Coalition could go on, says Major
Former prime minister Sir John Major has said the Conservative-Liberal coalition should be prepared to continue beyond the next election.
Sir John, speaking at Cambridge University, said he hoped a way could be found to "prolong co-operation" if necessary.
He said Labour's 13 years in power had not been "serious government" but were a time when "everyone was made to feel better while being fleeced".
"Many Tories and Liberals are hostile - or, at least, agnostic - to the coalition," said Sir John, during a lecture at Churchill College, Cambridge. "I approve of it. In present circumstances, it has many attractions: not least that two parties are more likely to enjoy a tolerant electorate for policies that are painful."
He added: "It will be hard pounding but its programme is essential to national wellbeing and so, if uncompleted, I hope some way can be found to prolong co-operation beyond this parliament."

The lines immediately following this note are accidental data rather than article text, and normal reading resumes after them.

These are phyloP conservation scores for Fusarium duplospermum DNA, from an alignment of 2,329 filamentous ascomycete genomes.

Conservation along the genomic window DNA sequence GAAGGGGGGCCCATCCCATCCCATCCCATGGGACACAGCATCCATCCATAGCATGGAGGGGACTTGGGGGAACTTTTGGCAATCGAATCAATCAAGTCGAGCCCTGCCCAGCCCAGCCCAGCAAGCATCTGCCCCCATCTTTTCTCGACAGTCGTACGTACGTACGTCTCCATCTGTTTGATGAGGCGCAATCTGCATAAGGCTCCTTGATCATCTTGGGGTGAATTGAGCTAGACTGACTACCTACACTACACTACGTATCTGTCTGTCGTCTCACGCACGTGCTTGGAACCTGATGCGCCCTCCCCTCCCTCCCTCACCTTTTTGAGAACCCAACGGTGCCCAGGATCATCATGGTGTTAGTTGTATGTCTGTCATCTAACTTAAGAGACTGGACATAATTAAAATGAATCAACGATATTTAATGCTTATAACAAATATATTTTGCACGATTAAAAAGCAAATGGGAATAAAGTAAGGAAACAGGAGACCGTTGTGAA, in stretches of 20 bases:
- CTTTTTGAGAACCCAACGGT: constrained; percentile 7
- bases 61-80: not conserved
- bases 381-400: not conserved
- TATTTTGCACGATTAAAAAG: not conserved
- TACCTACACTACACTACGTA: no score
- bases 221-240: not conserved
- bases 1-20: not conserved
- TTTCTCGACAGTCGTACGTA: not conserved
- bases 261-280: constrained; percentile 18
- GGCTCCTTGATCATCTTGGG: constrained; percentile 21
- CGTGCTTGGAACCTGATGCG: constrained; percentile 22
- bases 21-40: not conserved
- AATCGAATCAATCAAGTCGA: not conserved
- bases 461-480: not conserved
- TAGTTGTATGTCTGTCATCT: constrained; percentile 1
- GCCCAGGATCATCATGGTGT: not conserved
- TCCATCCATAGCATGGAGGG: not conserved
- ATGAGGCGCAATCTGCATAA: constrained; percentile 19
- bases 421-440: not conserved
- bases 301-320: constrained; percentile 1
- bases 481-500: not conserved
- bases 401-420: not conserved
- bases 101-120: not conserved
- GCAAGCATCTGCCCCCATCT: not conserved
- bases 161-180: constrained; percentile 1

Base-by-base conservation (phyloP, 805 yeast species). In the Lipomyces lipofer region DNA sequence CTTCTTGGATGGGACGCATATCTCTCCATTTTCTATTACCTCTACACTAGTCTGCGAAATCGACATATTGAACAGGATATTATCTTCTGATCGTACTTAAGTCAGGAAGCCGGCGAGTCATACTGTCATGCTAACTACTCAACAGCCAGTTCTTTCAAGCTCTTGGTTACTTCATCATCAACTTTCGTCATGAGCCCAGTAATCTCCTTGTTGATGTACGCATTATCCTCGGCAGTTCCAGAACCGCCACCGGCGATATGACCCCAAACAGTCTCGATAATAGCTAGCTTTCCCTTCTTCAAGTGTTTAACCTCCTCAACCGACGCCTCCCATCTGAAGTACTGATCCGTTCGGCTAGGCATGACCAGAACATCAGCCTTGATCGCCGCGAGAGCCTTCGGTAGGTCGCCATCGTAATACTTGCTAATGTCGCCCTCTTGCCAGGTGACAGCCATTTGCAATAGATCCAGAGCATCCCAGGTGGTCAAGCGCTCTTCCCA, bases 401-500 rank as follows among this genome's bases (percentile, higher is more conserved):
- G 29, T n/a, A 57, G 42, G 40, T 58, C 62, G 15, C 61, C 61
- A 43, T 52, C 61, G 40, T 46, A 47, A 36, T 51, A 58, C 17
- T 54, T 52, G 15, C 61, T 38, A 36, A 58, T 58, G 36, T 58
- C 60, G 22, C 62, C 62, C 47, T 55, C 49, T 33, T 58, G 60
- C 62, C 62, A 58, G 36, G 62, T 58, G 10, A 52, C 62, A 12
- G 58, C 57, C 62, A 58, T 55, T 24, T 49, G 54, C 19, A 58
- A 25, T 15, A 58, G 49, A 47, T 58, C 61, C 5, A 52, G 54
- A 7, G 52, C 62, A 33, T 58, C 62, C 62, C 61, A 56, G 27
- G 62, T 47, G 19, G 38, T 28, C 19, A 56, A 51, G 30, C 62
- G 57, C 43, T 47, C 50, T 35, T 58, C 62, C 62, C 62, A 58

Sir John said Labour had a huge majority when it ousted his Conservative government in 1997 and could have done "anything".
"But, after 18 years out of office, they were determined not to return to opposition," he added. "The public were told what focus groups said they wished to hear. Good news was announced and re-announced. Bad news was buried. And the electorate was bribed with its own money. Emerging problems were ignored and are still with us.
"The general effect was a giant Ponzi scheme, in which everyone was made to feel better whilst being fleeced. In its own way, it was genius. But it was not serious government - and those emerging problems are now worse."
Sir John gave the lecture after his personal papers were placed in an archive at Churchill College.
University officials said the Major papers would be lodged alongside those of Sir Winston Churchill, Conservative Prime Minister during the Second World War. The personal papers of former Conservative Prime Minister Baroness Thatcher and former Labour leader Lord Kinnock are also lodged at the college